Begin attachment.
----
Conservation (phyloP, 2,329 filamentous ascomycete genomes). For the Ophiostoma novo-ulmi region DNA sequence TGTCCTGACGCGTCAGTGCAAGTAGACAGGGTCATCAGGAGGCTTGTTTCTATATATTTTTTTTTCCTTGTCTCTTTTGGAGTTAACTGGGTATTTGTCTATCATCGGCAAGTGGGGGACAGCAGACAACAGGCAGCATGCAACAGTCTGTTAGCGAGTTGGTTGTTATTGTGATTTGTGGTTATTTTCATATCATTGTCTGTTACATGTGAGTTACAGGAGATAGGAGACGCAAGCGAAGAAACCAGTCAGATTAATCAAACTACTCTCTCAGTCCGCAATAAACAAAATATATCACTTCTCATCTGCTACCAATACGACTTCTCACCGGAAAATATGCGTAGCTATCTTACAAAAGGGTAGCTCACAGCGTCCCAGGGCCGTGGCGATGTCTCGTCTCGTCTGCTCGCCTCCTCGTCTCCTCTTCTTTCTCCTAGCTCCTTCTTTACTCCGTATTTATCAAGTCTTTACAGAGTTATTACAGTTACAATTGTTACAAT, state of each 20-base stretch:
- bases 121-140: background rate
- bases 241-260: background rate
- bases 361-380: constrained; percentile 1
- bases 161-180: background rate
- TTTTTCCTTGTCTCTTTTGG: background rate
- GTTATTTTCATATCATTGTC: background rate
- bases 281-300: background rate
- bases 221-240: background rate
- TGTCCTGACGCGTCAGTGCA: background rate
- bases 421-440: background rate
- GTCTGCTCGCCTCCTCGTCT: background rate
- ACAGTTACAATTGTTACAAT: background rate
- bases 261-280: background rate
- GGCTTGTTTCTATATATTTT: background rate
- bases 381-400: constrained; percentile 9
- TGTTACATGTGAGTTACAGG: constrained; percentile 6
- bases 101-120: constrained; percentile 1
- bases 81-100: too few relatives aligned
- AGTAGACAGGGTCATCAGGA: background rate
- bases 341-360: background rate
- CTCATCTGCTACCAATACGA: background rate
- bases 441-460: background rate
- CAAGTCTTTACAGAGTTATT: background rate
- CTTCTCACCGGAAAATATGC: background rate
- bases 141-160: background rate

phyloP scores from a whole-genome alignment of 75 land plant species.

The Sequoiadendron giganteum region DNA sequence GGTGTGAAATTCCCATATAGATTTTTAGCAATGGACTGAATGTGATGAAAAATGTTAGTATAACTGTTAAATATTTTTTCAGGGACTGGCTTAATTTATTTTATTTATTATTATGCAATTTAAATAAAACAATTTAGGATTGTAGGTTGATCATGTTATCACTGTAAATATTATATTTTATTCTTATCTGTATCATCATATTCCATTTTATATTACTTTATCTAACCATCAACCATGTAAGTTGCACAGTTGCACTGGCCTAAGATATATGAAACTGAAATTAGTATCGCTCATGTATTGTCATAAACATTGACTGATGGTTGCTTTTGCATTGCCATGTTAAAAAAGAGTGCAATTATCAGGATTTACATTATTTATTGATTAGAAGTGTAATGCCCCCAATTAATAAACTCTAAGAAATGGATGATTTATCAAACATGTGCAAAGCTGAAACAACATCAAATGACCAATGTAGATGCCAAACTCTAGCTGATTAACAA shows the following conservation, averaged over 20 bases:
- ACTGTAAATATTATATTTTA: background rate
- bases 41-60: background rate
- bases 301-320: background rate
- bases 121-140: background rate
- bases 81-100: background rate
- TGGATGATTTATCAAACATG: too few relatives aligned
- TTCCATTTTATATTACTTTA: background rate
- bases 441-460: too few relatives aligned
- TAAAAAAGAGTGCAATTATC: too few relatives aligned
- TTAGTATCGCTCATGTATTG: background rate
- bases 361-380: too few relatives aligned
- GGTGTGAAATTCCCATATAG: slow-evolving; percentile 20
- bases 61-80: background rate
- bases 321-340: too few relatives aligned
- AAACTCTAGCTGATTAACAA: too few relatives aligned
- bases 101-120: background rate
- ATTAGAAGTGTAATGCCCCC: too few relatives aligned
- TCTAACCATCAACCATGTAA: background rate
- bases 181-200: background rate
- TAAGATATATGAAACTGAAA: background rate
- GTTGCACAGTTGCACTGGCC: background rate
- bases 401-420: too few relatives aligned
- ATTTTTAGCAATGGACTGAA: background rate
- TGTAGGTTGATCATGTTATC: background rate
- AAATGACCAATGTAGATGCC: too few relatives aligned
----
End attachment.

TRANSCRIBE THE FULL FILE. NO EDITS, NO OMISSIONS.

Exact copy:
Conservation (phyloP, 2,329 filamentous ascomycete genomes). For the Ophiostoma novo-ulmi region DNA sequence TGTCCTGACGCGTCAGTGCAAGTAGACAGGGTCATCAGGAGGCTTGTTTCTATATATTTTTTTTTCCTTGTCTCTTTTGGAGTTAACTGGGTATTTGTCTATCATCGGCAAGTGGGGGACAGCAGACAACAGGCAGCATGCAACAGTCTGTTAGCGAGTTGGTTGTTATTGTGATTTGTGGTTATTTTCATATCATTGTCTGTTACATGTGAGTTACAGGAGATAGGAGACGCAAGCGAAGAAACCAGTCAGATTAATCAAACTACTCTCTCAGTCCGCAATAAACAAAATATATCACTTCTCATCTGCTACCAATACGACTTCTCACCGGAAAATATGCGTAGCTATCTTACAAAAGGGTAGCTCACAGCGTCCCAGGGCCGTGGCGATGTCTCGTCTCGTCTGCTCGCCTCCTCGTCTCCTCTTCTTTCTCCTAGCTCCTTCTTTACTCCGTATTTATCAAGTCTTTACAGAGTTATTACAGTTACAATTGTTACAAT, state of each 20-base stretch:
- bases 121-140: background rate
- bases 241-260: background rate
- bases 361-380: constrained; percentile 1
- bases 161-180: background rate
- TTTTTCCTTGTCTCTTTTGG: background rate
- GTTATTTTCATATCATTGTC: background rate
- bases 281-300: background rate
- bases 221-240: background rate
- TGTCCTGACGCGTCAGTGCA: background rate
- bases 421-440: background rate
- GTCTGCTCGCCTCCTCGTCT: background rate
- ACAGTTACAATTGTTACAAT: background rate
- bases 261-280: background rate
- GGCTTGTTTCTATATATTTT: background rate
- bases 381-400: constrained; percentile 9
- TGTTACATGTGAGTTACAGG: constrained; percentile 6
- bases 101-120: constrained; percentile 1
- bases 81-100: too few relatives aligned
- AGTAGACAGGGTCATCAGGA: background rate
- bases 341-360: background rate
- CTCATCTGCTACCAATACGA: background rate
- bases 441-460: background rate
- CAAGTCTTTACAGAGTTATT: background rate
- CTTCTCACCGGAAAATATGC: background rate
- bases 141-160: background rate

phyloP scores from a whole-genome alignment of 75 land plant species.

The Sequoiadendron giganteum region DNA sequence GGTGTGAAATTCCCATATAGATTTTTAGCAATGGACTGAATGTGATGAAAAATGTTAGTATAACTGTTAAATATTTTTTCAGGGACTGGCTTAATTTATTTTATTTATTATTATGCAATTTAAATAAAACAATTTAGGATTGTAGGTTGATCATGTTATCACTGTAAATATTATATTTTATTCTTATCTGTATCATCATATTCCATTTTATATTACTTTATCTAACCATCAACCATGTAAGTTGCACAGTTGCACTGGCCTAAGATATATGAAACTGAAATTAGTATCGCTCATGTATTGTCATAAACATTGACTGATGGTTGCTTTTGCATTGCCATGTTAAAAAAGAGTGCAATTATCAGGATTTACATTATTTATTGATTAGAAGTGTAATGCCCCCAATTAATAAACTCTAAGAAATGGATGATTTATCAAACATGTGCAAAGCTGAAACAACATCAAATGACCAATGTAGATGCCAAACTCTAGCTGATTAACAA shows the following conservation, averaged over 20 bases:
- ACTGTAAATATTATATTTTA: background rate
- bases 41-60: background rate
- bases 301-320: background rate
- bases 121-140: background rate
- bases 81-100: background rate
- TGGATGATTTATCAAACATG: too few relatives aligned
- TTCCATTTTATATTACTTTA: background rate
- bases 441-460: too few relatives aligned
- TAAAAAAGAGTGCAATTATC: too few relatives aligned
- TTAGTATCGCTCATGTATTG: background rate
- bases 361-380: too few relatives aligned
- GGTGTGAAATTCCCATATAG: slow-evolving; percentile 20
- bases 61-80: background rate
- bases 321-340: too few relatives aligned
- AAACTCTAGCTGATTAACAA: too few relatives aligned
- bases 101-120: background rate
- ATTAGAAGTGTAATGCCCCC: too few relatives aligned
- TCTAACCATCAACCATGTAA: background rate
- bases 181-200: background rate
- TAAGATATATGAAACTGAAA: background rate
- GTTGCACAGTTGCACTGGCC: background rate
- bases 401-420: too few relatives aligned
- ATTTTTAGCAATGGACTGAA: background rate
- TGTAGGTTGATCATGTTATC: background rate
- AAATGACCAATGTAGATGCC: too few relatives aligned